Data from: Selection, constraint and the evolution of coloration in African starlings
Maia, Rafael; Rubenstein, Dustin R.; Shawkey, Matthew D. (2016), Data from: Selection, constraint and the evolution of coloration in African starlings, Dryad, Dataset, https://doi.org/10.5061/dryad.jf0r0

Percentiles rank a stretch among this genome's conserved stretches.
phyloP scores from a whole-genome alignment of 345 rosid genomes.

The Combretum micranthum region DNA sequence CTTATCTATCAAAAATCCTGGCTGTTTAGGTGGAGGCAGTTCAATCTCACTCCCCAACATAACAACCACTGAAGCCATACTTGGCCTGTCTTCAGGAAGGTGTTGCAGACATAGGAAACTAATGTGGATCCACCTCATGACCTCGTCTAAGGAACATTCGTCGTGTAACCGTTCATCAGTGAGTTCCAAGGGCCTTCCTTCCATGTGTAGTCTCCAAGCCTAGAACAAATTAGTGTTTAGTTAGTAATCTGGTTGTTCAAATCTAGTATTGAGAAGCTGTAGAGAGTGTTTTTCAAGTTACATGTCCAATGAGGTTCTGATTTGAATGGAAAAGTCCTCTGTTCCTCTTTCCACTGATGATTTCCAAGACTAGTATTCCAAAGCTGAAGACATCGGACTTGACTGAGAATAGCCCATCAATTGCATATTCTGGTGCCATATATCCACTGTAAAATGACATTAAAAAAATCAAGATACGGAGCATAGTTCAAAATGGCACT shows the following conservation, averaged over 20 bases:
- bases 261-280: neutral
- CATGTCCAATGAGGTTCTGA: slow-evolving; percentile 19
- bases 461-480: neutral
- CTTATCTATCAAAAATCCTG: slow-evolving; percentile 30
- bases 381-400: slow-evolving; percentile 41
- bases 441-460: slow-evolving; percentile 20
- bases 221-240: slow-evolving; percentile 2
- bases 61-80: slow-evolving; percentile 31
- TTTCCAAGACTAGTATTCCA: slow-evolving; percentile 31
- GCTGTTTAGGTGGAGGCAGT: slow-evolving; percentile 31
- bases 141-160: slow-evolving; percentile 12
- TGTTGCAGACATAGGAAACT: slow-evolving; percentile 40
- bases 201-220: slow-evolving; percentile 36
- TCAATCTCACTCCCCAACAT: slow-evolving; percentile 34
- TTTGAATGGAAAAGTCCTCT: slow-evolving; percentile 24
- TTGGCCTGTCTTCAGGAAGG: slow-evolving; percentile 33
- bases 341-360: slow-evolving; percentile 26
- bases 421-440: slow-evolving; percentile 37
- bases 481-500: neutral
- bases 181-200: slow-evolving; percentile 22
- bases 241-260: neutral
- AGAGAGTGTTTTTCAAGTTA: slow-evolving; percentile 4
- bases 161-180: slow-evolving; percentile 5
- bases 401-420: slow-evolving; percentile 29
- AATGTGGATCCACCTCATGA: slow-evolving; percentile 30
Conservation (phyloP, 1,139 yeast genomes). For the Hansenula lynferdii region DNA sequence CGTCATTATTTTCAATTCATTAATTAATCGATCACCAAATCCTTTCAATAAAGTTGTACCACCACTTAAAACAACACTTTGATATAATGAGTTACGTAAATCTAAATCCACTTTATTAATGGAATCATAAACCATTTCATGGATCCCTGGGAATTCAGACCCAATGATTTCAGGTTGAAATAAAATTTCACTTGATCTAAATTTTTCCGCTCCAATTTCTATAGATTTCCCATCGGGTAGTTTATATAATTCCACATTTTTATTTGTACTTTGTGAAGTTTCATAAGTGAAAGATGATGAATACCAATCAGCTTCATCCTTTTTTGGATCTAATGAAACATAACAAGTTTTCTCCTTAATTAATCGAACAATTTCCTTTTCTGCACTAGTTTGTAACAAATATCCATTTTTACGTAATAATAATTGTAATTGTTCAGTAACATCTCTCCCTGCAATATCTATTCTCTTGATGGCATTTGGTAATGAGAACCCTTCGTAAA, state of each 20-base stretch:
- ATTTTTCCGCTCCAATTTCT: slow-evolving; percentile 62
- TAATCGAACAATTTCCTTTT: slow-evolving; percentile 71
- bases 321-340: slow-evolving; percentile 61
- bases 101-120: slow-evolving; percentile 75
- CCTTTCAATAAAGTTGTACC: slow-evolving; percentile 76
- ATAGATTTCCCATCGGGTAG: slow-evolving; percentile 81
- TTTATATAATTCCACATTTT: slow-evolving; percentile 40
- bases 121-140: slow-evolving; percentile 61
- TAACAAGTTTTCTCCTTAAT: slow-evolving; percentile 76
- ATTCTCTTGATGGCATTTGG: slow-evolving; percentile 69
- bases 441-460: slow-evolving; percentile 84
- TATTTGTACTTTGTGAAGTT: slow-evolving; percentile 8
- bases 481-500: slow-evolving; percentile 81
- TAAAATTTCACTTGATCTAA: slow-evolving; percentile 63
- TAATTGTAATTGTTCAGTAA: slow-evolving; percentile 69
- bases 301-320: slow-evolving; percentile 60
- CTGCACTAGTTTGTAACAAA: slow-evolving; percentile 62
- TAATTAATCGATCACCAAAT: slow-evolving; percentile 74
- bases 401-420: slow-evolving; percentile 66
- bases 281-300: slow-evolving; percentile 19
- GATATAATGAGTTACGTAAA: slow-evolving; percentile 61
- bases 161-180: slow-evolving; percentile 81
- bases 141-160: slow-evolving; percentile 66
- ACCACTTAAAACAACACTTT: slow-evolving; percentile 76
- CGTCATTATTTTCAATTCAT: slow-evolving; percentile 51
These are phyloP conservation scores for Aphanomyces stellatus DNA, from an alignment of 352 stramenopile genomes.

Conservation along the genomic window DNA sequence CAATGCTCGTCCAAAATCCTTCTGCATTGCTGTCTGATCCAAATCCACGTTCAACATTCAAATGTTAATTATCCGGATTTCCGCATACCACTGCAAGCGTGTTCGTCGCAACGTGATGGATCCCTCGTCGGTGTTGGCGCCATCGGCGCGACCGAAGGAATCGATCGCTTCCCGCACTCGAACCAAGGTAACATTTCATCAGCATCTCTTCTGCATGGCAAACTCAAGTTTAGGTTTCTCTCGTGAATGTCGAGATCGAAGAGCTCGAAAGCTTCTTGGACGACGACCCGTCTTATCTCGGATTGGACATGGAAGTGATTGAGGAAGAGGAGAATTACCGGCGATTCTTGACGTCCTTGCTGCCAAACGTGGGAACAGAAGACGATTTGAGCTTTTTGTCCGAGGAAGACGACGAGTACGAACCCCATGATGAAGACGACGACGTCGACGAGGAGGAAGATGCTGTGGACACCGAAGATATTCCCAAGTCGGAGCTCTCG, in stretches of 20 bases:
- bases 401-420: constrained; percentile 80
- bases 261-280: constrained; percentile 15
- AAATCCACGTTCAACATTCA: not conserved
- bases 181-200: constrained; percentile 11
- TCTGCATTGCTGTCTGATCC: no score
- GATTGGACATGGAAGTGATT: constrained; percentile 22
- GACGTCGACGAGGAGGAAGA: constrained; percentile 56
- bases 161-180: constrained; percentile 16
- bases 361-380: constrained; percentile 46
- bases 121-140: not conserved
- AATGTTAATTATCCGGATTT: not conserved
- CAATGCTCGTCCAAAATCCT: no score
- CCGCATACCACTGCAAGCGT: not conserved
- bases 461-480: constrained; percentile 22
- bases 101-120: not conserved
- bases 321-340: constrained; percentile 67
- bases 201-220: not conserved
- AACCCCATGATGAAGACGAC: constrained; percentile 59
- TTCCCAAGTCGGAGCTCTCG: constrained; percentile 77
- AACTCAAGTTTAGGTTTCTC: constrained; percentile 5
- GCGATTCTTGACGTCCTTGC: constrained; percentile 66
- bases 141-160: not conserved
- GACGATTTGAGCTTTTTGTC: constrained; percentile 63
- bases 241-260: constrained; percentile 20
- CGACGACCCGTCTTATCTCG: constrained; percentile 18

Colorful plumage plays a prominent role in evolution of birds, influencing communication (sexual/social selection) and crypsis (natural selection). Comparative studies have focused primarily upon these selective pressures, but the mechanisms underlying color production can also be important by constraining the color gamut upon which selection acts. Iridescence is particularly interesting to study the interaction between selection and color-producing mechanisms because a broad range of colors can be produced with a shared template, and innovations to this template further expand this by increasing the parameters interacting to produce colors. We examine the patterns of ornamentation and dichromatism evolution in African starlings, a group remarkably diverse in color production mechanisms, social systems, and ecologies. We find that the presence of iridescence is ancestral to the group, being predominantly lost in females and cooperative breeders, as well as species with less labile templates. Color-producing mechanisms interact and are the main predictors of plumage ornamentation and elaboration, with little influence of selective pressures in their evolution. Dichromatism, however is influenced by social system and the loss of iridescence. Our results show the importance of considering both selection and constraints, and the different roles that they may have, in the evolution of ornamentation and dimorphism.